PSExec is a SysInternals tool that enables remote execution of processes. One of the really neat aspects of the tool is that it can execute processes interactively in user sessions and on systems that may not expose another way of remotely executing processes. PSExec works much differently than PowerShell remoting or WMI. PSExec manages all the remote management by actually installing a service on the remote machine and communicating via remote named pipes. The process is as follows.
- Copy the PSExecSvc executable to the computer’s $Admin share
- Install the service using Service Control Manager
- Start the service
- Send the intended command line via named pipes to the service
- The service starts and manages the life cycle of the process, depending on command line options
- Stop and remove the service
Obviously, PSExec requires administrator access but it doesn’t rely on additional configuration like WinRM and PowerShell remoting do.This makes it unique in this sense.
PoshExec is currently a single cmdlet; Start-RemoteProcess. It uses the same set of steps that PSExec uses to install a service on the remote machine and communicate via named pipes. What’s cool about PoshExec is the entire tool is wrapped in a single PS1 file. The service code is written in C#. It’s a simple service that inherits from ServiceBase that runs a message loop, waiting for communications via the PoshExecSvc named pipe.
The message sent across the wire is a simple XML serialized object. It contains all the options exposed by Start-RemoteProcess. Once the service receives the message it deserializes and begins starting the process.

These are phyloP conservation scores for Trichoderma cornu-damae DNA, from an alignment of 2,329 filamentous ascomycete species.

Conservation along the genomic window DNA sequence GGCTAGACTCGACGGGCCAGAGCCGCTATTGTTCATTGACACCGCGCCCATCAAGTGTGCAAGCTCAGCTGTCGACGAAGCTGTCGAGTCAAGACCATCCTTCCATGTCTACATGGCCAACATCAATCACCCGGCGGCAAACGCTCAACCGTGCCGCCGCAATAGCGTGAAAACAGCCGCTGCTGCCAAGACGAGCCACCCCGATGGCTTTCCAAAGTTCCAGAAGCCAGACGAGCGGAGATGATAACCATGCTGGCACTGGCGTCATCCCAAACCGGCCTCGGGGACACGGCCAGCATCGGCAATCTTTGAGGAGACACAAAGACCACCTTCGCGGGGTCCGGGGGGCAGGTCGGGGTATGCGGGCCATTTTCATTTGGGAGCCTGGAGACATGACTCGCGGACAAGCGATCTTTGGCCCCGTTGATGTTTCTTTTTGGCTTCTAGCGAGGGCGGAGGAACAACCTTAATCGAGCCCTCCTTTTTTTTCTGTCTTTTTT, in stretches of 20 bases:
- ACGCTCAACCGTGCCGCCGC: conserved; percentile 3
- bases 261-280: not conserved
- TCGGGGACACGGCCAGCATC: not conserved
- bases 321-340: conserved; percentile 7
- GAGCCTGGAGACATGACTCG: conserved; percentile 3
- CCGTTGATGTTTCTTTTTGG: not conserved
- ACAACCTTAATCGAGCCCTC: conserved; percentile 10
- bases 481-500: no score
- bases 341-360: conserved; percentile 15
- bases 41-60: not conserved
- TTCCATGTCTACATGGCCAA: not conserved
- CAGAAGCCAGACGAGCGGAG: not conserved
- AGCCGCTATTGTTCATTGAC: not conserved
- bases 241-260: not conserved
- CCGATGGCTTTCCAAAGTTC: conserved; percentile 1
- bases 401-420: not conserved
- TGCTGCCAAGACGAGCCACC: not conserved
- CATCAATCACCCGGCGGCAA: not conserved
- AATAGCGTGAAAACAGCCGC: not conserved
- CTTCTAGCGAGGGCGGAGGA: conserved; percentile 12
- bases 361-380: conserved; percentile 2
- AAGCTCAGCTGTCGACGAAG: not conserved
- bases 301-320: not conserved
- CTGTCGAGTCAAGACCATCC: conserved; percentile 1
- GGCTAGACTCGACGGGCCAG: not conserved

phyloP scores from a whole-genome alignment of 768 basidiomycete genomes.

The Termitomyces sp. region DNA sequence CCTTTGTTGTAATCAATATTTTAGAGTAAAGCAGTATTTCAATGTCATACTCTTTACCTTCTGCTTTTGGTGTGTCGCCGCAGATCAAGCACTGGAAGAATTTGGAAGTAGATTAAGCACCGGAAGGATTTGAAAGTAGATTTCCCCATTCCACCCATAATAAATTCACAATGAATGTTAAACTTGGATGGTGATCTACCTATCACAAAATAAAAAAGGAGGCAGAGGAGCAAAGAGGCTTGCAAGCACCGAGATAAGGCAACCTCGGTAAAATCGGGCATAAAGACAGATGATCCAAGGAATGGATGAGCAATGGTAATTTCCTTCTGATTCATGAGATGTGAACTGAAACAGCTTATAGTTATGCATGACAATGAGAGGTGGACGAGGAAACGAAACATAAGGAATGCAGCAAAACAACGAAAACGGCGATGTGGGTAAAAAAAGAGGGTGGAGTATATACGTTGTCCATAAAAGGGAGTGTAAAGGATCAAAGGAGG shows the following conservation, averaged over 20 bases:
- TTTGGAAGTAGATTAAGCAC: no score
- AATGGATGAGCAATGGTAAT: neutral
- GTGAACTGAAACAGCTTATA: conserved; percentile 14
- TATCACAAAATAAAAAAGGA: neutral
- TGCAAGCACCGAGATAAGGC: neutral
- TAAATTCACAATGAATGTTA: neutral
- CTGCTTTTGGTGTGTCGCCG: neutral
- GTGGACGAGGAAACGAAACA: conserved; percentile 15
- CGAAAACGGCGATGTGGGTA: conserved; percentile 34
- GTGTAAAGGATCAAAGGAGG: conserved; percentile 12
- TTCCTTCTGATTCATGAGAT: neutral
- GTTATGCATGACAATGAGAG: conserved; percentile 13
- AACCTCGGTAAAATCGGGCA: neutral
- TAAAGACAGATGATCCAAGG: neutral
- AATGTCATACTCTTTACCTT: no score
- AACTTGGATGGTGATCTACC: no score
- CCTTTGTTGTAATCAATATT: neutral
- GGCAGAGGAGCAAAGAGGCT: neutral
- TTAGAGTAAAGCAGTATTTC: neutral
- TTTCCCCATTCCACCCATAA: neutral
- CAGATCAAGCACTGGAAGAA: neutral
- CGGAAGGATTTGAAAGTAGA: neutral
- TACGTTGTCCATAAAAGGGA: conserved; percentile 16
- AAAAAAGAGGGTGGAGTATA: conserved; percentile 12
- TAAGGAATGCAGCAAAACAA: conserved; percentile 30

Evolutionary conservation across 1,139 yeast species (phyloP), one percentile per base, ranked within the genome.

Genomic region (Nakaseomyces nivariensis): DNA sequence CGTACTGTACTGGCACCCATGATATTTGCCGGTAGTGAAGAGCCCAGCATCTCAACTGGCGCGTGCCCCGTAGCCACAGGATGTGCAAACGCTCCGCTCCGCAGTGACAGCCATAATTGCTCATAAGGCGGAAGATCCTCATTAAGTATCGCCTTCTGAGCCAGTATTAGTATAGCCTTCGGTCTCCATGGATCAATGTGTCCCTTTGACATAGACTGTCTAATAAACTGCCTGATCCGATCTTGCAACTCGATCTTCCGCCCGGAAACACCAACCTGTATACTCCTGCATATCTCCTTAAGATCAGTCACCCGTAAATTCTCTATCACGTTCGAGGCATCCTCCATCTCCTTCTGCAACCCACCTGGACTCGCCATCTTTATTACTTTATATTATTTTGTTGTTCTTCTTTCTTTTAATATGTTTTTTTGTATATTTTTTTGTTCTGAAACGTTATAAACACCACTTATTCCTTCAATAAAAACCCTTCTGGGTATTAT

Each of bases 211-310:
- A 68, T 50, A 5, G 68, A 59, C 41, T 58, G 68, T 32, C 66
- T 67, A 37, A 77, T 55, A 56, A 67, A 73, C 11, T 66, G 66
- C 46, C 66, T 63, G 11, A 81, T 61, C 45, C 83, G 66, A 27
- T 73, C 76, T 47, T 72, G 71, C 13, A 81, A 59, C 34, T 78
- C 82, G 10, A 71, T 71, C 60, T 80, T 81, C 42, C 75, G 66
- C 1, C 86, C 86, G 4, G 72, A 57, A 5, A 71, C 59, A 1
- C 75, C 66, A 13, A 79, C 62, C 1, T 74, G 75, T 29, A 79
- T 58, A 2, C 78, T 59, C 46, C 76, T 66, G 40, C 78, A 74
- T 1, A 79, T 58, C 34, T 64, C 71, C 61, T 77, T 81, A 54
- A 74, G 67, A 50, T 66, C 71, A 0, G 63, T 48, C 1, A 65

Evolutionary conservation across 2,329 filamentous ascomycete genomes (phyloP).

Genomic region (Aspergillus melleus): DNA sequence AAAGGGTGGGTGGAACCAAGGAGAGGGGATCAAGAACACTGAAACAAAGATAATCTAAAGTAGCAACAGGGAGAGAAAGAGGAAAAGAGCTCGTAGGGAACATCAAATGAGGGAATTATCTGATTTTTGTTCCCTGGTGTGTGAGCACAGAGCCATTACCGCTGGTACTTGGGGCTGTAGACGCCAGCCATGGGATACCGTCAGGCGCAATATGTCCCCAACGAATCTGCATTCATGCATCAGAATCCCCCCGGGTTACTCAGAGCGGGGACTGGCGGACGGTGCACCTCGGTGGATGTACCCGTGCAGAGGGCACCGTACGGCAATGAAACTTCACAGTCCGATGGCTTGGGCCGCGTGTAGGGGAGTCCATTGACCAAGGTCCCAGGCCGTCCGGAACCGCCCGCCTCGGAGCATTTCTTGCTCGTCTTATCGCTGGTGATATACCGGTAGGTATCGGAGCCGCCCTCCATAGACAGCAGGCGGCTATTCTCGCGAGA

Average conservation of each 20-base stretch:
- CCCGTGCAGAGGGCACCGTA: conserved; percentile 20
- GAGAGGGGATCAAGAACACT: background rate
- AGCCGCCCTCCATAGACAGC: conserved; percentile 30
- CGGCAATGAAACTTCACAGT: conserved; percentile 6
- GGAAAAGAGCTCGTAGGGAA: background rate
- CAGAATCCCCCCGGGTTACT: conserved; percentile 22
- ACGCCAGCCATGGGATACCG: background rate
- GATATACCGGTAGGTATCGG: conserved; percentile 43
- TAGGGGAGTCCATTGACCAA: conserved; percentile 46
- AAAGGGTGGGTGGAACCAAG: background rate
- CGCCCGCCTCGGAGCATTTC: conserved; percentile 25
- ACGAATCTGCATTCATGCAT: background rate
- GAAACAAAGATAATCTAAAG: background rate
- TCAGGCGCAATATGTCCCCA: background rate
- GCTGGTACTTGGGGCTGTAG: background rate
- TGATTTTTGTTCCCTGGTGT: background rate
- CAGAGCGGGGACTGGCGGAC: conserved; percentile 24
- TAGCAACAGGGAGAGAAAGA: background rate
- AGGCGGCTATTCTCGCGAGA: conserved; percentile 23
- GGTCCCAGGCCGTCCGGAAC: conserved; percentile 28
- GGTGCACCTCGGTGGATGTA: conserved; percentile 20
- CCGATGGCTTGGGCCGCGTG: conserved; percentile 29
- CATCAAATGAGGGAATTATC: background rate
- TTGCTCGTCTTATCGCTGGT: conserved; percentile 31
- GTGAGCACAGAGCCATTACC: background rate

At the moment, interactive execution is not working. PoshExec also requires the process exist on the remote machine. It can run the process as a separate user from the one executing Start-RemoteProcess. The framework is in place to begin working out feature parity between the two tools.
The Start-RemoteProcess cmdlet has to set the whole process in motion. It follows the same process as PSExec. First, it maps a drive and copies the service over to the machine. Next, it uses the sc command line tool to create the remote service.
After the service is up and running, Start-RemoteProcess, calls the new Send-NamedPipeMessage cmdlet to send a message via the PoshExecSvc named pipe to the remote machine. The contents of the message is the XML serialized start info that was mentioned earlier in the post.
Finally, the cmdlet cleans up by stopping and removing the service and removing the mapped drive.
Although a very rough first cut, it was an interesting experiment to look into how PSExec worked. Feel free to star or fork my repo on Github. The script for PoshExec is currently in the dev branch.